Take the 2-minute tour ×
Super User is a question and answer site for computer enthusiasts and power users. It's 100% free, no registration required.

I have old iMac (1.83 GHz Core Duo, 2 GB DDR2) and Snow Leopard on it. It is a little bit slow in some cases (e.g. boot, applications startup time). I'm using it only for web browsing, playing video and music (iTunes) etc. What can I do to speed up? Is there something I can disable what is enabled by default and useless in my case?

share|improve this question

1 Answer 1

up vote 3 down vote accepted
  • Add RAM. In my experience, Snow Leopard under typical usage (Safari, iTunes, and Mail open) ends up thrashing VM to/from disk a little too much when it has to live in 2GB. Reading between the lines on your question, I think you're trying to avoid spending any money, but I think you should seriously consider adding RAM. This could be the kind of situation where you try every tip everyone suggests to make things go faster so you don't have to spend any more money on that older machine, and then none of it is sufficient and you finally break down and buy RAM, and then you kick yourself that you didn't just do that in the first place and save all the hassle.

  • Install ClickToFlash or a similar browser plug-in or extension that lets you choose which Flash or other plug-in content to load. Flash and similar technologies eat up way too much CPU even when the game/ad/video is idle.

  • Make sure you're up to date on Flash and another other browser plug-ins you use (QuickTime, Silverlight, Flip4Mac, etc.)

  • Install iTunes 10, which just came out yesterday. It seems faster and more efficient than iTunes 9.x to me.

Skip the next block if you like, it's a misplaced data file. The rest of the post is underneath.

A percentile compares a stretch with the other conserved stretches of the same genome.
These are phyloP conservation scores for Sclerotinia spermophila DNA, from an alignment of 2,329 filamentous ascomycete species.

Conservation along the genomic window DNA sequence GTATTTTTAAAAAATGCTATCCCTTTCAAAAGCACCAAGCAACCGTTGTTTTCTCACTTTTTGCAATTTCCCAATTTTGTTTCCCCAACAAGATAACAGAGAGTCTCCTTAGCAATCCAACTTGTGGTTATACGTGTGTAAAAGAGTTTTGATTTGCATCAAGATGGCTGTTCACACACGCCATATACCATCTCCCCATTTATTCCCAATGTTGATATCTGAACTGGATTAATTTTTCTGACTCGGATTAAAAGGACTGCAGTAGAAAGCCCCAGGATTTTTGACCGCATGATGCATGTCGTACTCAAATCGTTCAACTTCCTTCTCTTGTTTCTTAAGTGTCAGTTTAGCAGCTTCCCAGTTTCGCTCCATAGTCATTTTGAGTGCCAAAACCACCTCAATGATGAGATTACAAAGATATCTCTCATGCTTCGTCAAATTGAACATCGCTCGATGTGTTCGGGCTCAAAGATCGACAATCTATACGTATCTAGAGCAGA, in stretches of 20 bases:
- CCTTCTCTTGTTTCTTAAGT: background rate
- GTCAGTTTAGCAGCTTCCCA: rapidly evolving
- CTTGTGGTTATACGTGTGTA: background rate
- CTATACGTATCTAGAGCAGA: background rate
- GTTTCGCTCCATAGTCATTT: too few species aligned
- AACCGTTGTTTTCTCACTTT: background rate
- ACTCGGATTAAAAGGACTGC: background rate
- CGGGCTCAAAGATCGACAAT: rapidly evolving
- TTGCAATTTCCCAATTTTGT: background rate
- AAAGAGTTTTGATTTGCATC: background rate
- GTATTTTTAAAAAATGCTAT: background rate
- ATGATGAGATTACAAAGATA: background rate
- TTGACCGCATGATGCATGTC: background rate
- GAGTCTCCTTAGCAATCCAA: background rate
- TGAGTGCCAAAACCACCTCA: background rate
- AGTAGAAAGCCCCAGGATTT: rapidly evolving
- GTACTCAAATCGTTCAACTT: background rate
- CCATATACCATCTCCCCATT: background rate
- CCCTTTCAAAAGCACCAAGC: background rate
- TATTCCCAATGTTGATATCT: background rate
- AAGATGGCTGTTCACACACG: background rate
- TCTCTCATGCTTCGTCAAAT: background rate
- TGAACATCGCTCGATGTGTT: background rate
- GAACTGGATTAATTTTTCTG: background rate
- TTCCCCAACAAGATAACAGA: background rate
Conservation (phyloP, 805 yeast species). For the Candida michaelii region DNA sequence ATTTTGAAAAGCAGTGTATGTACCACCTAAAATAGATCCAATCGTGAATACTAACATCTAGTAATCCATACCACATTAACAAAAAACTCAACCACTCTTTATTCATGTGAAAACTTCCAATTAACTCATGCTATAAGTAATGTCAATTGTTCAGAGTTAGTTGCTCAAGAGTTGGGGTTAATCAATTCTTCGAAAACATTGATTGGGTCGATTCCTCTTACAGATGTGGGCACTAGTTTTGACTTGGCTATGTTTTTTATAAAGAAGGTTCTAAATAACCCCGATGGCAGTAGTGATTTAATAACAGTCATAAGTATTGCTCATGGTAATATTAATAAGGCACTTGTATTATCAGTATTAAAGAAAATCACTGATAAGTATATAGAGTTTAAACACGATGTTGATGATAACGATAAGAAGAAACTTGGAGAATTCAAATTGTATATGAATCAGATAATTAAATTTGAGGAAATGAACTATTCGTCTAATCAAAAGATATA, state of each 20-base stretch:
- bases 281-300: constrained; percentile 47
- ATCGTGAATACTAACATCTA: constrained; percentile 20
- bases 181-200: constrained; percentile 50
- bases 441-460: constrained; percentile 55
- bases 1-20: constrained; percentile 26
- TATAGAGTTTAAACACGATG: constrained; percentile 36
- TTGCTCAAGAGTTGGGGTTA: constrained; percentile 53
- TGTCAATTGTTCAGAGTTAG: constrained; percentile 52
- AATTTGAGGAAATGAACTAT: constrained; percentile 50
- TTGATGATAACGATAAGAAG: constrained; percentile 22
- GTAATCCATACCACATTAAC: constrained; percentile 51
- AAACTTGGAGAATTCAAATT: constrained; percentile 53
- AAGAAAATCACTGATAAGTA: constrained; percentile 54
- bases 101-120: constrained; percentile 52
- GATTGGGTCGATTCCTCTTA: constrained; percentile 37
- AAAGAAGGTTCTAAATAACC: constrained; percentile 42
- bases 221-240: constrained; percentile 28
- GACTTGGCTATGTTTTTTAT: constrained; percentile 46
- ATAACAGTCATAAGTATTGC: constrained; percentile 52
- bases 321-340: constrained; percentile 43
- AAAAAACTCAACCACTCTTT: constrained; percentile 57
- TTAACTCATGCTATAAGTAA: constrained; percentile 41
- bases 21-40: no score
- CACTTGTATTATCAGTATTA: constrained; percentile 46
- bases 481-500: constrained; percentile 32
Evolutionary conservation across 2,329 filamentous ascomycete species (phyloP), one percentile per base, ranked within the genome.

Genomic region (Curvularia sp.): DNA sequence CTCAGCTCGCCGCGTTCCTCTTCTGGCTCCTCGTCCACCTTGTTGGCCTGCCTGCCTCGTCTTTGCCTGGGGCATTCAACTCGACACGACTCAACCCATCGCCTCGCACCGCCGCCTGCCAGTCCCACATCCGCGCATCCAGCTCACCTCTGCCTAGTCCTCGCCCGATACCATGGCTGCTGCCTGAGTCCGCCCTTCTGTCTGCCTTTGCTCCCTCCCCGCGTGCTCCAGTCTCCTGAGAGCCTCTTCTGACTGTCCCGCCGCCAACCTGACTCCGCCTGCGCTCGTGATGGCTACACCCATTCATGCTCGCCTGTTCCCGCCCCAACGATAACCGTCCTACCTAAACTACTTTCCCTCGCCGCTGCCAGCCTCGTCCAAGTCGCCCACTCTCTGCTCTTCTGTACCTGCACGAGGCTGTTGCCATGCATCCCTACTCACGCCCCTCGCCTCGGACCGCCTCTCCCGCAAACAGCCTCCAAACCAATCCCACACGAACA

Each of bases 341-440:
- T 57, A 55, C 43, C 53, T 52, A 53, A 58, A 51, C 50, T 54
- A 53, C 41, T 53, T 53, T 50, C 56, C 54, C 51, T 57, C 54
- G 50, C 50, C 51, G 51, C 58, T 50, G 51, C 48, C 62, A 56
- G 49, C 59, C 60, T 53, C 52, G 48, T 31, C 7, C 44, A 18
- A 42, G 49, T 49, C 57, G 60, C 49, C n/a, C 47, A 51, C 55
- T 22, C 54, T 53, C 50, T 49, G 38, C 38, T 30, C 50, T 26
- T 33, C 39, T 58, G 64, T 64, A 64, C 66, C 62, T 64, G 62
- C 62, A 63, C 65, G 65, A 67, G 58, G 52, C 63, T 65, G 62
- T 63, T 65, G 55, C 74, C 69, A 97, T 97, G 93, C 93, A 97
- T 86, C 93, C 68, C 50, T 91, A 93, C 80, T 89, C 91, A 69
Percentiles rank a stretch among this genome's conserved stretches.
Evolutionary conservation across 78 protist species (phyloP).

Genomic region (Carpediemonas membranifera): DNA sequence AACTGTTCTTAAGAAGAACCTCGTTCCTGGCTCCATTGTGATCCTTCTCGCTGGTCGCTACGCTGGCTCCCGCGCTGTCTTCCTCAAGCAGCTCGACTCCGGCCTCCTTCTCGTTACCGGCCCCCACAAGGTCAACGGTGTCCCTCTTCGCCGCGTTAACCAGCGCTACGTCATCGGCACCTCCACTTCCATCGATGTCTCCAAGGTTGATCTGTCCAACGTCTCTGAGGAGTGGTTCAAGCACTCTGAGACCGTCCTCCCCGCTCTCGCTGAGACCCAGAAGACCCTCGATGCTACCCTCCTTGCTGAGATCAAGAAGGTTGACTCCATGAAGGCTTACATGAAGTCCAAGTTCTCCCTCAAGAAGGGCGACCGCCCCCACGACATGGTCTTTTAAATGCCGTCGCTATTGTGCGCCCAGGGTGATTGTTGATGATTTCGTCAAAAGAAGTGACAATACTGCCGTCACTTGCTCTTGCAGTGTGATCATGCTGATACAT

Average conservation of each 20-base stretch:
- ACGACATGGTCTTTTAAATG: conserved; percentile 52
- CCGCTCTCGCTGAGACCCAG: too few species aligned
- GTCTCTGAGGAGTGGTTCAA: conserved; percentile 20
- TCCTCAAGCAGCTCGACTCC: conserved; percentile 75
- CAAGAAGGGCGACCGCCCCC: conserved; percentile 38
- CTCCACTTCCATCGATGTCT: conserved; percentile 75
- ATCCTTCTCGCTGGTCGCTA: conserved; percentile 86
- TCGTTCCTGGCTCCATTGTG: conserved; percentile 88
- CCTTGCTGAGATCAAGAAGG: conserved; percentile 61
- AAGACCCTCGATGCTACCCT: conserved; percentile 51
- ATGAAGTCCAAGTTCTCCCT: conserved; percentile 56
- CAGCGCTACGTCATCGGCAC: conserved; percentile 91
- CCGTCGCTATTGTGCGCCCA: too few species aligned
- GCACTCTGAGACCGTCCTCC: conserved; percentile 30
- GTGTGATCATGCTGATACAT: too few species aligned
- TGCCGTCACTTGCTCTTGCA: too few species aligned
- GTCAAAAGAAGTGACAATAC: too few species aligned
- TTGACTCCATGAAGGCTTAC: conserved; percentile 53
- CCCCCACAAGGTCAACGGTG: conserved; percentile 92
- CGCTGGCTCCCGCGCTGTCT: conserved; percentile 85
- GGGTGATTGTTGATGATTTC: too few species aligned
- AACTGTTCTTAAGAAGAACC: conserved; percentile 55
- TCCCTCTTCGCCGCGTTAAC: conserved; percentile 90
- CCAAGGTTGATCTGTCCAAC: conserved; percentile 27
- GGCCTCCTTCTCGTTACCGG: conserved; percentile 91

• Use System Profiler to see which applications, extensions, or frameworks you have that are PowerPC-only, and either upgrade them to Intel or Universal binary versions, or stop using them.

  • Use the Console utility to check the console log, plus the system log and kernel log for clues of excessive background activity.

  • Use the Activity Monitor activity to see how much CPU and other system resources various processes are using. I once discovered this way that I had a corrupted mailbox that Mail wouldn't stop trying to chew on. Once I cleared that up, my system was faster and my fan finally shut off. I've also discovered massive memory leaks (resulting in unreasonable amounts of memory usage) in other processes; quitting those leaky processes meant a lot of memory was freed, resulting in much less VM thrashing and a faster, cooler, system.

  • If you see md* (mds, mdworker, etc.) show up a lot and use a lot of resources in Activity Monitor, those are mainly Spotlight's processes (well, Time Machine makes some use of them too). If you don't use Spotlight, consider telling it not to index anything.

share|improve this answer

Your Answer

 
discard

By posting your answer, you agree to the privacy policy and terms of service.

Not the answer you're looking for? Browse other questions tagged or ask your own question.